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Extreme behavioural shifts by baboons exploiting risky, resource-rich, human-modified environments
Scientific Reports, Volume: 7, Issue: 1
Swansea University Authors: Gaelle Fehlmann, Adrian Luckman , Emily Shepard , Andrew King
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DOI (Published version): 10.1038/s41598-017-14871-2
A range of species exploit anthropogenic food resources in behaviour known as ‘raiding’. Such behavioural flexibility is considered a central component of a species’ ability to cope with human-induced environmental changes. Here, we study the behavioural processes by which raiding male chacma baboon...
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A range of species exploit anthropogenic food resources in behaviour known as ‘raiding’. Such behavioural flexibility is considered a central component of a species’ ability to cope with human-induced environmental changes. Here, we study the behavioural processes by which raiding male chacma baboons (Papio ursinus) exploit the opportunities and mitigate the risks presented by raiding in the suburbs of Cape Town, South Africa. Ecological sampling and interviews conducted with ‘rangers’ (employed to manage the baboons’ space use) revealed that baboons are at risk of being herded out of urban spaces that contain high-energy anthropogenic food sources. Baboon-attached motion/GPS tracking collars showed that raiding male baboons spent almost all of their time at the urban edge, engaging in short, high-activity forays into the urban space. Moreover, activity levels were increased where the likelihood of deterrence by rangers was greater. Overall, these raiding baboons display a time-activity balance that is drastically altered in comparison to individuals living in more remote regions. We suggest our methods can be used to obtain precise estimates of management impact for this and other species in conflict with people.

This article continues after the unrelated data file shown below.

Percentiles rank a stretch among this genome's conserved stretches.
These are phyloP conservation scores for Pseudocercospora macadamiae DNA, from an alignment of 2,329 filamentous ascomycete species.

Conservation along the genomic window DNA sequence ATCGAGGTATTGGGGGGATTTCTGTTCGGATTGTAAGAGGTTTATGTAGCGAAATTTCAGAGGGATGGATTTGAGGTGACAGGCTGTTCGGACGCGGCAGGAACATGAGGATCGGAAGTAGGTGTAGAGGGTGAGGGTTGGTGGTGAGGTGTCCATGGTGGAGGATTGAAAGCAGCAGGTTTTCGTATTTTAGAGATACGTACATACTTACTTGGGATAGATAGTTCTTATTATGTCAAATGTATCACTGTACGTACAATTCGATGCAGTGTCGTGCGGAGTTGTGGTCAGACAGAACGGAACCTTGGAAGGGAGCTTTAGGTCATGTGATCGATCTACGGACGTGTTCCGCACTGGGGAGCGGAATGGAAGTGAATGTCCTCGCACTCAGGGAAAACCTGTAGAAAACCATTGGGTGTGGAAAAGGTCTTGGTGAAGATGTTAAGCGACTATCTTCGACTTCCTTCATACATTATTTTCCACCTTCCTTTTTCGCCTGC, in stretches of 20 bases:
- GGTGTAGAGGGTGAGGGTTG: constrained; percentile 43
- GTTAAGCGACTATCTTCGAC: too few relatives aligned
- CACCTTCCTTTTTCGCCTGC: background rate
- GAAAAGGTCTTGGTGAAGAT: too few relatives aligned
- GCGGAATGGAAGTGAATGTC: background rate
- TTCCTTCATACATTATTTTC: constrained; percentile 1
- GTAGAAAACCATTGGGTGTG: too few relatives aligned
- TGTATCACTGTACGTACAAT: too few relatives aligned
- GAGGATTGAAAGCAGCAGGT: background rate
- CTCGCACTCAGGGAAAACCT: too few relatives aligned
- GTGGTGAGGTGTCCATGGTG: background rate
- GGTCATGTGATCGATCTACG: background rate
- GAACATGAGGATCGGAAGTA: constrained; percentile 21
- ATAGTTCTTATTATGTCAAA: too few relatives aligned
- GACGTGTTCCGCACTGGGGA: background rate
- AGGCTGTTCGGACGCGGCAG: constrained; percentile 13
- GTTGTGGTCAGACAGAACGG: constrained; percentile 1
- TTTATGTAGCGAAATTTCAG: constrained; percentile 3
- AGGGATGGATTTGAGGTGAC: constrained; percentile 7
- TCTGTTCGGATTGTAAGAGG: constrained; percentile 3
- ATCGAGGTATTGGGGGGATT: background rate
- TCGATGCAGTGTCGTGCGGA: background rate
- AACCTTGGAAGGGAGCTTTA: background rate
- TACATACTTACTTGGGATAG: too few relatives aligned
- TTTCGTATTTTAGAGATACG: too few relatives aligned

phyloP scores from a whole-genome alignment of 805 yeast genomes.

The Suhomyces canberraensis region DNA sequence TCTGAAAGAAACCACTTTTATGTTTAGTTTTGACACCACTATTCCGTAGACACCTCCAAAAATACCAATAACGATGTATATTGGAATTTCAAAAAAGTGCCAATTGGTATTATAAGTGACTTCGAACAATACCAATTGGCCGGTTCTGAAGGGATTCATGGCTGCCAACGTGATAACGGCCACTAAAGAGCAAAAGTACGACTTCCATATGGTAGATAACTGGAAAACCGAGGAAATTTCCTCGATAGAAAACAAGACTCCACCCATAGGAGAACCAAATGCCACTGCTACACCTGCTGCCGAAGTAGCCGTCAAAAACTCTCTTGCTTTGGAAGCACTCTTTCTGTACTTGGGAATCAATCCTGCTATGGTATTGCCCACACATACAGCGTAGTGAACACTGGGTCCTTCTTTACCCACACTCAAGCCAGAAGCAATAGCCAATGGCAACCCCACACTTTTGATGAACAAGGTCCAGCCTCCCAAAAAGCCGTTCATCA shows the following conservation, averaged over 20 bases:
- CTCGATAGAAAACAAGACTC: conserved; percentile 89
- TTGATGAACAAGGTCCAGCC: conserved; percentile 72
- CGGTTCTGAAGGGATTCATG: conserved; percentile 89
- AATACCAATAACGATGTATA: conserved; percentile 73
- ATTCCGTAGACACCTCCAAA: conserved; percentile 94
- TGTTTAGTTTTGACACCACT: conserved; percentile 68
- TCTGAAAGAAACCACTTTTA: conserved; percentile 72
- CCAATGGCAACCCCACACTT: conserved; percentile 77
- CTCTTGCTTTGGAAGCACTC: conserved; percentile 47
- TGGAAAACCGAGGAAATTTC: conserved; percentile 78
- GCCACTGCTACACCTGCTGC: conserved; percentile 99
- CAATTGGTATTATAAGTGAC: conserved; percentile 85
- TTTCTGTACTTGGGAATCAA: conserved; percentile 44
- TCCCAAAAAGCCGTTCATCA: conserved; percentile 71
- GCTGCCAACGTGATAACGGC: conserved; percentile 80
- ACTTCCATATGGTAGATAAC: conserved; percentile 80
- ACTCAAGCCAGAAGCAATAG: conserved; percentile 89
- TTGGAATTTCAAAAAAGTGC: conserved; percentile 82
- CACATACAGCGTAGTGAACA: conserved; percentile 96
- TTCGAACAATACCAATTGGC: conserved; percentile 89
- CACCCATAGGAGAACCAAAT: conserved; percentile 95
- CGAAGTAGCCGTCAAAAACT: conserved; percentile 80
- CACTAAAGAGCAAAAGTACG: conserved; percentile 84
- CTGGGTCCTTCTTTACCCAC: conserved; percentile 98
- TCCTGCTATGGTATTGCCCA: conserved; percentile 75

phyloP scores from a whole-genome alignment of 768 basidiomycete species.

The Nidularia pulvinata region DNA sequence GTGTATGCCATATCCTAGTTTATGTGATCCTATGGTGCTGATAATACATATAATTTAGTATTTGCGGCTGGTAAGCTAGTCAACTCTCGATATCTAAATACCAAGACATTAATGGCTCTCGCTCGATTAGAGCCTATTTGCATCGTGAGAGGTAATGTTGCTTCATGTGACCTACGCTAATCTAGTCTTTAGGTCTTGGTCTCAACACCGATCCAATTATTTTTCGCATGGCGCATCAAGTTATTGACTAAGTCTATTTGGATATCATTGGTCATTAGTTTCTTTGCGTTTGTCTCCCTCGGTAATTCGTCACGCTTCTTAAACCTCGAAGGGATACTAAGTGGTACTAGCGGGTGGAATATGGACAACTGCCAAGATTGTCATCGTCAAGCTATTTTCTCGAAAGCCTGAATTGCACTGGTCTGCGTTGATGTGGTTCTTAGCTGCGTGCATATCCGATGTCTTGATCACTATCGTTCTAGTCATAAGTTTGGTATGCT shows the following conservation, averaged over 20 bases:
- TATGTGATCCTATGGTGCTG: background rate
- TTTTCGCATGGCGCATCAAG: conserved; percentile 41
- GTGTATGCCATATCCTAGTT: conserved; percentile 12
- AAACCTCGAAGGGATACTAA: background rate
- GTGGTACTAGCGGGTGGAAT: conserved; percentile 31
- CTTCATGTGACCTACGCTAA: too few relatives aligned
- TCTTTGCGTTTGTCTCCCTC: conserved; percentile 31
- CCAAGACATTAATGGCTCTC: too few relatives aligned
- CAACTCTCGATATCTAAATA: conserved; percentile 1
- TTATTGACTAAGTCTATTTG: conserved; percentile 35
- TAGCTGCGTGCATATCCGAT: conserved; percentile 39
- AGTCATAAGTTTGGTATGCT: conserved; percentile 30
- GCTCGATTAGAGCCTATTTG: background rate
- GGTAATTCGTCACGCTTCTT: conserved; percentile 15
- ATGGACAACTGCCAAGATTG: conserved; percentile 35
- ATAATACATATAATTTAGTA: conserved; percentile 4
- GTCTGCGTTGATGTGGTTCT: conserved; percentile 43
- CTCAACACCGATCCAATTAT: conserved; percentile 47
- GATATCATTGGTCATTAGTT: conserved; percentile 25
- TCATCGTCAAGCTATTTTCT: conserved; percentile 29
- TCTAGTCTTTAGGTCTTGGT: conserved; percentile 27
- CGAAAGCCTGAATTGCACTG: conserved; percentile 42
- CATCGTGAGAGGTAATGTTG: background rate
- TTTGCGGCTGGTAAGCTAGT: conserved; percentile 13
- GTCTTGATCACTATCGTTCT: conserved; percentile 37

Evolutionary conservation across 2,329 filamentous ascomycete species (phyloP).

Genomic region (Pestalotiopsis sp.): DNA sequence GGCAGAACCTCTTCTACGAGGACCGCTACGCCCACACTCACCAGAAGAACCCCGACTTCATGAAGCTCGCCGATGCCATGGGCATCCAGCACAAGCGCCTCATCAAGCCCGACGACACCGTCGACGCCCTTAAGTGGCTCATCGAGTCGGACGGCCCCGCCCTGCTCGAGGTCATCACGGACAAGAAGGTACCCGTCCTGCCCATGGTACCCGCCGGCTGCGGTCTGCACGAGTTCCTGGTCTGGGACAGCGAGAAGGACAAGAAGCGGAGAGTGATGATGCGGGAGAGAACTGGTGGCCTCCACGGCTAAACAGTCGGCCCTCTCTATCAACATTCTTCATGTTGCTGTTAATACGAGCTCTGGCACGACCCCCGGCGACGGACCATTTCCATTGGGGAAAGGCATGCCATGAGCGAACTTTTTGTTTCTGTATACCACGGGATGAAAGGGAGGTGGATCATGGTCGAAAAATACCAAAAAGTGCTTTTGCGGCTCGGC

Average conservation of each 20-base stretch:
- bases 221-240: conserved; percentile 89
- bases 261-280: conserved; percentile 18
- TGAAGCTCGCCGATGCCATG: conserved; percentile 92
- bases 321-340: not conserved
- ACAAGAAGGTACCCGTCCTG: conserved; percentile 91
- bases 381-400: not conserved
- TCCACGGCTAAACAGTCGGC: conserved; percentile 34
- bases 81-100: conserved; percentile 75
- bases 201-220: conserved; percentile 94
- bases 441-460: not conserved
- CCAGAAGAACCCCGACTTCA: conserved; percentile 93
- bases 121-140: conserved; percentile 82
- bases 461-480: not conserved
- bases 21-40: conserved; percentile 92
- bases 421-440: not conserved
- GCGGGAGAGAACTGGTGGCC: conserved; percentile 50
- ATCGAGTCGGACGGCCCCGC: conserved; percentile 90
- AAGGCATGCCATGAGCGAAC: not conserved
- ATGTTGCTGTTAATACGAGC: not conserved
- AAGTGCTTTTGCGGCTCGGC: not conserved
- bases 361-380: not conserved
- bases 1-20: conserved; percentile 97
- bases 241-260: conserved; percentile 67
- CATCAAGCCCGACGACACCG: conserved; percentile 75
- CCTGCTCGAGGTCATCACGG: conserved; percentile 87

Faculty of Science and Engineering